Updated May 9, 2013
The Alaskan Malamute has an extremely thick and waterproof double coat that needs daily brushing.
Regular brushing is one of the best things you can do to keep your pet healthy and happy.
It’s very important to brush a dog with a double coat.
Mats can develop that harbor fungus and create infection. Hot spots can occur in out breed, regular grooming can help you find them and treat them.
If you find a “hot spot” you can self-treat with either a powder such as Gold Bond medicated, or a fungus powder, such as Desenex, another favorite that works is one called “Sulfodene” made by Hartz Mountain and can be simply found in your grocery store. IF these aren’t successful, you will have to take your malamute to the veterinarian for further treatment.
- Removes dirt and debris
- Invigorates skin
- Spreads oils to moisturize skin and keep a shiny coat
- Prevents mats and tangles which are irritating painful and can harbor bacteria, fungus, other infections
- Keeps your house cleaner during shedding seasons
- Help bonding, massaging, loving interaction
- Early detection of fleas, ticks, eczema, infection and smells that alert you to illness
Tools: Slicker, firm bristled brush.
Brush your Alaskan malamute daily with a bristle brush or slicker. Rub it down with a chamois to get a good shiny coat. A rake might come in handy and will pull out the undercoat. The new “furminators” are not recommended for Alaskan Malamutes as they will cut thru the guard hairs.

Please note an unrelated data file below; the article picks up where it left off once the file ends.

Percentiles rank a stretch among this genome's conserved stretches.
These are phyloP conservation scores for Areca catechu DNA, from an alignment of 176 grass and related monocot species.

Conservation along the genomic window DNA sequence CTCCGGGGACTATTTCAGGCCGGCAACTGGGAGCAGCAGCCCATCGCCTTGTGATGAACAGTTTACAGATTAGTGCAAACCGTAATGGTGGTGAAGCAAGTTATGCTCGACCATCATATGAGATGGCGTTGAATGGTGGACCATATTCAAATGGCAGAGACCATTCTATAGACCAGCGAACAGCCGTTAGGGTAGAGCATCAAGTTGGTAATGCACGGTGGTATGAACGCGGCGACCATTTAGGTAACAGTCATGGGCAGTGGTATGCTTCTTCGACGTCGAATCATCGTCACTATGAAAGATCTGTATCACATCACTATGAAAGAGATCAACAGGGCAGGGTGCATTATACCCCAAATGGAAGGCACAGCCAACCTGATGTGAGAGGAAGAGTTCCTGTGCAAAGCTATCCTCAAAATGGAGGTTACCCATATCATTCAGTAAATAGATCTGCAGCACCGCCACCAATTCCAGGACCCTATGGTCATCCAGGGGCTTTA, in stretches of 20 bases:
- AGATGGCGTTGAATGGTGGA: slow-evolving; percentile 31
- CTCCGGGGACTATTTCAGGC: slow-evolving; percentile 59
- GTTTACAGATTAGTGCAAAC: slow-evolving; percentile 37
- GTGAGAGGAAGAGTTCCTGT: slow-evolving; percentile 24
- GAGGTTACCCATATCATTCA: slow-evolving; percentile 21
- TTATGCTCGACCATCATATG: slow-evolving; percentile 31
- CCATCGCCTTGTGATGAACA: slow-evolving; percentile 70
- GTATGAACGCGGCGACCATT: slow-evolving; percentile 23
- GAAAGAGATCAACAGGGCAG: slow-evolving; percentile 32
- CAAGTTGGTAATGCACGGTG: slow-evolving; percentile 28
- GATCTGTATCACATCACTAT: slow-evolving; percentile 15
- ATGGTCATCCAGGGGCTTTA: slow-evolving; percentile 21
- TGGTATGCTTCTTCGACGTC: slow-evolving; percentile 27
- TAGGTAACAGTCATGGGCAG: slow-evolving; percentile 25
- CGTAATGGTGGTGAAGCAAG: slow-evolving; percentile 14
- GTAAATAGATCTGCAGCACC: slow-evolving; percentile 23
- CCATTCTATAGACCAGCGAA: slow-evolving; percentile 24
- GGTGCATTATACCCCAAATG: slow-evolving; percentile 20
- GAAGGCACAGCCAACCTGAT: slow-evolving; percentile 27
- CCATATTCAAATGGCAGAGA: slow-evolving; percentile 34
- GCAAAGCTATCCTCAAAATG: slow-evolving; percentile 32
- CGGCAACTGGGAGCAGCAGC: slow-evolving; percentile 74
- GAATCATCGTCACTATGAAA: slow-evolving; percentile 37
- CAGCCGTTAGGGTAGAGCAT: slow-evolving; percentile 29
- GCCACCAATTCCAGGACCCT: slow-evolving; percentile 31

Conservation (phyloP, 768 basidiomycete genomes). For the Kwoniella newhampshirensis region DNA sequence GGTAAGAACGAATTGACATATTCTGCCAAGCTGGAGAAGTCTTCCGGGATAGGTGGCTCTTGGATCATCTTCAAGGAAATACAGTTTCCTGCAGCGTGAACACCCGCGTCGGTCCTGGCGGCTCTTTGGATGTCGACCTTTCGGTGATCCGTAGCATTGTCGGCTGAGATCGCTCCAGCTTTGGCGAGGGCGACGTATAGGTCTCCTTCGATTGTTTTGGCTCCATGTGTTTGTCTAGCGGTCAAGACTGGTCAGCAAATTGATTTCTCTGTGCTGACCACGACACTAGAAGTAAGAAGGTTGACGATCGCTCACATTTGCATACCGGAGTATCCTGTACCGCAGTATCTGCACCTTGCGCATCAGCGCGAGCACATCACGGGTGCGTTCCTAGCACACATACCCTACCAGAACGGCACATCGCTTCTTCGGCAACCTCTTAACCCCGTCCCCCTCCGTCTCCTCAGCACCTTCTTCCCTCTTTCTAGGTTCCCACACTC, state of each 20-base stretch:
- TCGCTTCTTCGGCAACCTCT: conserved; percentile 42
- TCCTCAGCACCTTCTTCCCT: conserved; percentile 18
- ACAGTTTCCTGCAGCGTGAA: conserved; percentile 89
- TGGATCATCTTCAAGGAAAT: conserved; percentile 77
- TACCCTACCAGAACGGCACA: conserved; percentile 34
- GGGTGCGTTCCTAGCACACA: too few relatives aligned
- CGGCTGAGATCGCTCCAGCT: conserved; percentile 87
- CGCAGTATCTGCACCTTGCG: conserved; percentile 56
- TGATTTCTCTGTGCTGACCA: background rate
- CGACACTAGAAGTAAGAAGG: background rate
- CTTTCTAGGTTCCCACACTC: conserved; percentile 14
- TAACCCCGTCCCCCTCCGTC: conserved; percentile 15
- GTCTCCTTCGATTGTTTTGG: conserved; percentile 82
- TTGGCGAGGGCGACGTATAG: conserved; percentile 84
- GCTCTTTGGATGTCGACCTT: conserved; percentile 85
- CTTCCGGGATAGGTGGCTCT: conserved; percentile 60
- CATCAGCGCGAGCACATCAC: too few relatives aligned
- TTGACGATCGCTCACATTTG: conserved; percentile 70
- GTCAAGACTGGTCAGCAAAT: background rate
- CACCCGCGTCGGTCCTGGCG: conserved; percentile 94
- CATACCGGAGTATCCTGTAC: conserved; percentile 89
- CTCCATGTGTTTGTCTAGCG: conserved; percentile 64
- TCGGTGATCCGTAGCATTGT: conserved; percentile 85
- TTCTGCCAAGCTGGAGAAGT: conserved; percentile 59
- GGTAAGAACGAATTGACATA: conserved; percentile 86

Eyes: Check your dog’s eyes daily.
Debris is flushed to the corners of the eyes and daily wiping with a wet cloth or paper towel can prevent the buildup of bacteria. Now many pet stores carry disposable eye wipes, which are disposable and easy to use.
Ears: Check ears once a week. Disposable ear wipes are of great value, and they do a great job of cleaning the malamutes inner ears.
Your dog’s ears should be pink and healthy inside. Keeping your dogs’ ears clean minimizes odor, removes dirt, bacteria and mites trapped in wax. Do not use cotton swabs in the dogs’ ears. Leave this type of cleaning to your vets or your professional groomers.
Teeth: Brush Regularly.
80% of 3 year old dogs have periodontal disease due to lack of brushing. Cavities and gum disease are painful for your dog; they diminish its pleasure and ability to eat. A bacterium that develops can infect the heart, kidney, liver and brain. Really bad breath is usually a sign of gum disease.